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Mary, Mary: Where Did Your Bookshop Go?

Mary, Mary: Where Did Your Bookshop Go?

I’ve been on the track of two more missing persons: poster artists, book illustrators, makers of pictorial maps and – to my delight – booksellers. It’s a tale of two Marys, Mary Camidge and Mary Sims.

Mary Camidge’s railway poster, a pictorial map covering Essex, Hertfordshire and Suffolk published circa 1960.​

If you’ve read similar posts I’ve written you’ll know the drill. This time I’d bought a quad royal sized (40 x 50inch) British Railways (Eastern Region) station poster, published circa 1960. It’s an appealing pictorial map, grouping the three counties northeast of London, and promoting leisure travel by rail just before the Beeching cuts. For example, the map advises reaching the Aldeburgh Festival of Music and Arts by train, using the branch line from Saxmundham: the Beeching Axe put a stop to that in 1966. A varied range of activities are on offer for visitors, including sunbathing, racing and flint knapping, but the emphasis is on historical figures and buildings. Some are very well known, such as Elizabeth I (who is shown at Hatfield, where she learned she was to be Queen), but some are wonderfully eclectic and labelled with precision. For example, I did not know that the round church at Little Maplestead is one of only four in the country. Like many other maps of this genre it is deceptively simple: you will learn, and you might get an idea for an interesting day out – although whether or not you can get there by train these days is another matter entirely.

The artist signs as 'M. Camidge'; her original artwork for this poster, painted in oils, is held by the National Railway Museum (NRM), but the only biographical information currently on offer is 'active 1960, poster artist, British?' With a bit of lateral thinking (and a bit of luck) I think we can do better than that and give a proper attribution to Mary Camidge. The NRM also holds the artwork to another poster produced for British Railways (Eastern Region) in 1960, which is a pictorial map of Lincolnshire by M Sims. Both artists describe themselves as being 'of Maps and Guides, Ltd', establishing a link between them. Mary Camidge and Mary Sims collaborated on the illustration of a number of children's books in the 1960s and 1970s, for example: Behold the Land: a Pictorial Atlas of the Bible (1963); Founders of Europe (1964); Peoples of the World in Colour (1964); The New Testament and its Background (1977) and Antique Personal Possessions to Collect (1980). There is a cartographic component to some of these, and the style is a reasonable match.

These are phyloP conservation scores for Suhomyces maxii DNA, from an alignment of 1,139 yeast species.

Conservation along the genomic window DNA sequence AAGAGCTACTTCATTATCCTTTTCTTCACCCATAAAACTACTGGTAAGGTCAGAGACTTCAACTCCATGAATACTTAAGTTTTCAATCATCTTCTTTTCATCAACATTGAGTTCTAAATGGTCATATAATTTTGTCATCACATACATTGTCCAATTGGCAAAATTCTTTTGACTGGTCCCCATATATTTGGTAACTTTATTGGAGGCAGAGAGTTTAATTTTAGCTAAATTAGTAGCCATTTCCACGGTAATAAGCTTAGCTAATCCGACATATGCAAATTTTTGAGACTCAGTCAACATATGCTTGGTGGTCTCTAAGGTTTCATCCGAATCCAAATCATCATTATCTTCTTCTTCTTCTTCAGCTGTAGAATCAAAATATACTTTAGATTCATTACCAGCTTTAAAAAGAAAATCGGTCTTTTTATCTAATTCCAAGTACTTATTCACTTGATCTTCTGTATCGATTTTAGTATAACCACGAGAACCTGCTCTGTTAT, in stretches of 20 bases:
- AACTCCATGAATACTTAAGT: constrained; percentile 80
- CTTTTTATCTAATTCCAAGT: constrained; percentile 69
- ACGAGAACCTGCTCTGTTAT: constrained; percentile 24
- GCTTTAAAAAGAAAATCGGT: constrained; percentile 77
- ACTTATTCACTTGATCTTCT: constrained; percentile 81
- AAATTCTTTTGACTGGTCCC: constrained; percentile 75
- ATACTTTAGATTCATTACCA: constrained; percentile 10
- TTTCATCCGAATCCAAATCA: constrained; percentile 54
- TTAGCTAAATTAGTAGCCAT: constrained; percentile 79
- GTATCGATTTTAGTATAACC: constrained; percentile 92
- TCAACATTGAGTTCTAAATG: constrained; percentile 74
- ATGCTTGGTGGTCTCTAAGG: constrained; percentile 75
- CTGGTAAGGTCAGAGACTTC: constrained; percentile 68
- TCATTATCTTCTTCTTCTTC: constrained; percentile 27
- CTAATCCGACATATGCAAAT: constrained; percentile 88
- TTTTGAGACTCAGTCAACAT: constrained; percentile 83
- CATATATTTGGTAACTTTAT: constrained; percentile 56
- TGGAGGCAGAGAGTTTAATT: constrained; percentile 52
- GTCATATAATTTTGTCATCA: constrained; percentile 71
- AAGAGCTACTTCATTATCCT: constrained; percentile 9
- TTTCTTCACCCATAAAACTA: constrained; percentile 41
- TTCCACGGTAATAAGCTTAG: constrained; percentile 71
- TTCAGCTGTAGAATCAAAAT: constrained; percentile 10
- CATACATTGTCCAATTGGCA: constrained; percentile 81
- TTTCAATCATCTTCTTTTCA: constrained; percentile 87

There are also other instances where they chose to work independently, for example a pictorial map of London produced for Maps and Guides Ltd/Golden Galleon Press by Mary Sims c. 1960:

Mary Sims’ pictorial map of London features the British Railways 'lion and wheel' crest which was in use 1956-1965, and the Mermaid Theatre at Puddle Dock, which opened in 1959. It was probably first published circa 1960, at about the same time as Sims and Camidge produced their railway posters.

In 1977 Mary Sims and Mary Camidge established the Portman Bookstore, Portman House, Brodrick Road, SW17. Despite the name it wasn't an open shop: it was listed in Sheppard's directory of book-dealers as private premises, open by appointment. The business specialised in children's and illustrated books, 'annuals, comics and cinema'. Mary Camidge was still listed, though alone, in the 1995 edition. This is recent history, so if you remember the Portman Bookstore and have any anecdotes or photos you would like to share, I’d love to hear from you.

This blog was first published on a different platform. The original comments are reproduced below:

David Camige

I believe that Mary Camidge was born on 31 July 1928. She was the daughter of Robert Eric Camidge, a railway clerk, and Elsie Mary nee Torr. It appears that the family lived in Strensall, near York, in 1928.

I think that her great-great-great-great-great-grandfather, Leonard, was a first cousin of John Camidge, the first of three generations of the family who served as organist at York Minster.